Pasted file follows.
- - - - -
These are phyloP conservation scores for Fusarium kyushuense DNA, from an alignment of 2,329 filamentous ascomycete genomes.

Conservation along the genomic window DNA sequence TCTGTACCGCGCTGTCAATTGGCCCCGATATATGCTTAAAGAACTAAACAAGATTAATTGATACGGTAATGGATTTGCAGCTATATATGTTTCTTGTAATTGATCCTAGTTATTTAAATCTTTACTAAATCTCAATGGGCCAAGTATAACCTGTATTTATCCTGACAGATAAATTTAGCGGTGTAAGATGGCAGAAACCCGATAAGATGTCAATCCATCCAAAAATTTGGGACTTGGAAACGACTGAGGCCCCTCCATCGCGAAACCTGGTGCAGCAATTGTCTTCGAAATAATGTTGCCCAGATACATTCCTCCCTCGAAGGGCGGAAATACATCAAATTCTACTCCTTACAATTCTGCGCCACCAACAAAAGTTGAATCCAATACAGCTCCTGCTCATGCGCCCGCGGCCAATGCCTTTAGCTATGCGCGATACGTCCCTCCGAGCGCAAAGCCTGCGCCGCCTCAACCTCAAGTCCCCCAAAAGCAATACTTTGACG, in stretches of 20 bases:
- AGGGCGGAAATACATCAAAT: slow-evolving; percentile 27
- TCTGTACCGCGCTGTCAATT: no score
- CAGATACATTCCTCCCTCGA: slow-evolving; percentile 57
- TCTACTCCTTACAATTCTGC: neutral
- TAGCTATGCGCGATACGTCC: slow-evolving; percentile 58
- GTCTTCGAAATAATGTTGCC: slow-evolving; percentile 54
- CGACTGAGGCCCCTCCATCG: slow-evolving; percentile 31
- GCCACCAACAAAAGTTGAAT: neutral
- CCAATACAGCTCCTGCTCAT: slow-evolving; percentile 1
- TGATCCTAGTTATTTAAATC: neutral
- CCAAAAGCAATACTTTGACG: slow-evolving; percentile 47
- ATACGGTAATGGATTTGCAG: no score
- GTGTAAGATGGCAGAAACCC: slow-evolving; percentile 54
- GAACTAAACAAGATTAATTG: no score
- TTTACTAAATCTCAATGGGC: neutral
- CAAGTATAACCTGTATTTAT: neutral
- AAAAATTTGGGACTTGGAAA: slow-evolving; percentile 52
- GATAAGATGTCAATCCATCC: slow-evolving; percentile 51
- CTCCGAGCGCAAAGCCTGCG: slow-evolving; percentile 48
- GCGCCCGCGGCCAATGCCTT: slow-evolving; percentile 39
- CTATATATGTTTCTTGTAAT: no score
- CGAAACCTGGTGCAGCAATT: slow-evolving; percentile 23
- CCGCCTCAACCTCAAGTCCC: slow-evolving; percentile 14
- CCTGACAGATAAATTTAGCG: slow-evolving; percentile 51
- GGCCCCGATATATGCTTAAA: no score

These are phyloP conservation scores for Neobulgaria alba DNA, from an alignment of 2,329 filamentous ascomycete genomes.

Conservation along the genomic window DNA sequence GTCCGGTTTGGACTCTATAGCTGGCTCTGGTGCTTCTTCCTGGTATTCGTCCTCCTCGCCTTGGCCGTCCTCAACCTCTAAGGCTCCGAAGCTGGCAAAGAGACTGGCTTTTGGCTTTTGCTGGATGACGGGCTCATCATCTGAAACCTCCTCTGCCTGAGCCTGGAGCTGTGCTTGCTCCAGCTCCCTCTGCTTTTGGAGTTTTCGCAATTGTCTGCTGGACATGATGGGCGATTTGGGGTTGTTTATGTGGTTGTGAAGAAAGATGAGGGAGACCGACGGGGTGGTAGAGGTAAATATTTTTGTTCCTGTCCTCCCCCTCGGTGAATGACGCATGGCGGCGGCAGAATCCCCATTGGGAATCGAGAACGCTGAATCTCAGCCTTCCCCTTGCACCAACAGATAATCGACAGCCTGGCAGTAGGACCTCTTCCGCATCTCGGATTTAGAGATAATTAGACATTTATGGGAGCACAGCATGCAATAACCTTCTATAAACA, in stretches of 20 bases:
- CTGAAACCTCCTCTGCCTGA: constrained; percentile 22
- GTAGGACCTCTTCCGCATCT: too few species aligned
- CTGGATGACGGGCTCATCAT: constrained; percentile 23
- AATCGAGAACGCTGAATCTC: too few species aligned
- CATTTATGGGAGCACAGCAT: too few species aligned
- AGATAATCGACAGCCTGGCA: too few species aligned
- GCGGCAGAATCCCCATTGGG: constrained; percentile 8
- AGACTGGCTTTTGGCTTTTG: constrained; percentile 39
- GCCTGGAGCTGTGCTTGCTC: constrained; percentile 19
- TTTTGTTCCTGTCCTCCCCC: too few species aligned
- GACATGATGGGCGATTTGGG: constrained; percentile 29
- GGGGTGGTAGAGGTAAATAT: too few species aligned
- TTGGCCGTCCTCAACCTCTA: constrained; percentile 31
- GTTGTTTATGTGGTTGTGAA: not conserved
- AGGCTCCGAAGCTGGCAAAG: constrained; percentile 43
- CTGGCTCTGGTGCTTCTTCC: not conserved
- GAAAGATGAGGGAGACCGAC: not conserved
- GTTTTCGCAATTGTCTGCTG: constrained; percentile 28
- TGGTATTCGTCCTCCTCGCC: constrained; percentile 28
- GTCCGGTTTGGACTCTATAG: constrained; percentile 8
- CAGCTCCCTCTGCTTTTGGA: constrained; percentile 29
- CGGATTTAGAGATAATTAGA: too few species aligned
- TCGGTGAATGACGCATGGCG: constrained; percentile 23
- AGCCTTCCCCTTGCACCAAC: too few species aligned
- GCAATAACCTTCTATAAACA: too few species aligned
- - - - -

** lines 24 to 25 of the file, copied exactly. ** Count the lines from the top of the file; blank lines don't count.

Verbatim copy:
- CGAAACCTGGTGCAGCAATT: slow-evolving; percentile 23
- CCGCCTCAACCTCAAGTCCC: slow-evolving; percentile 14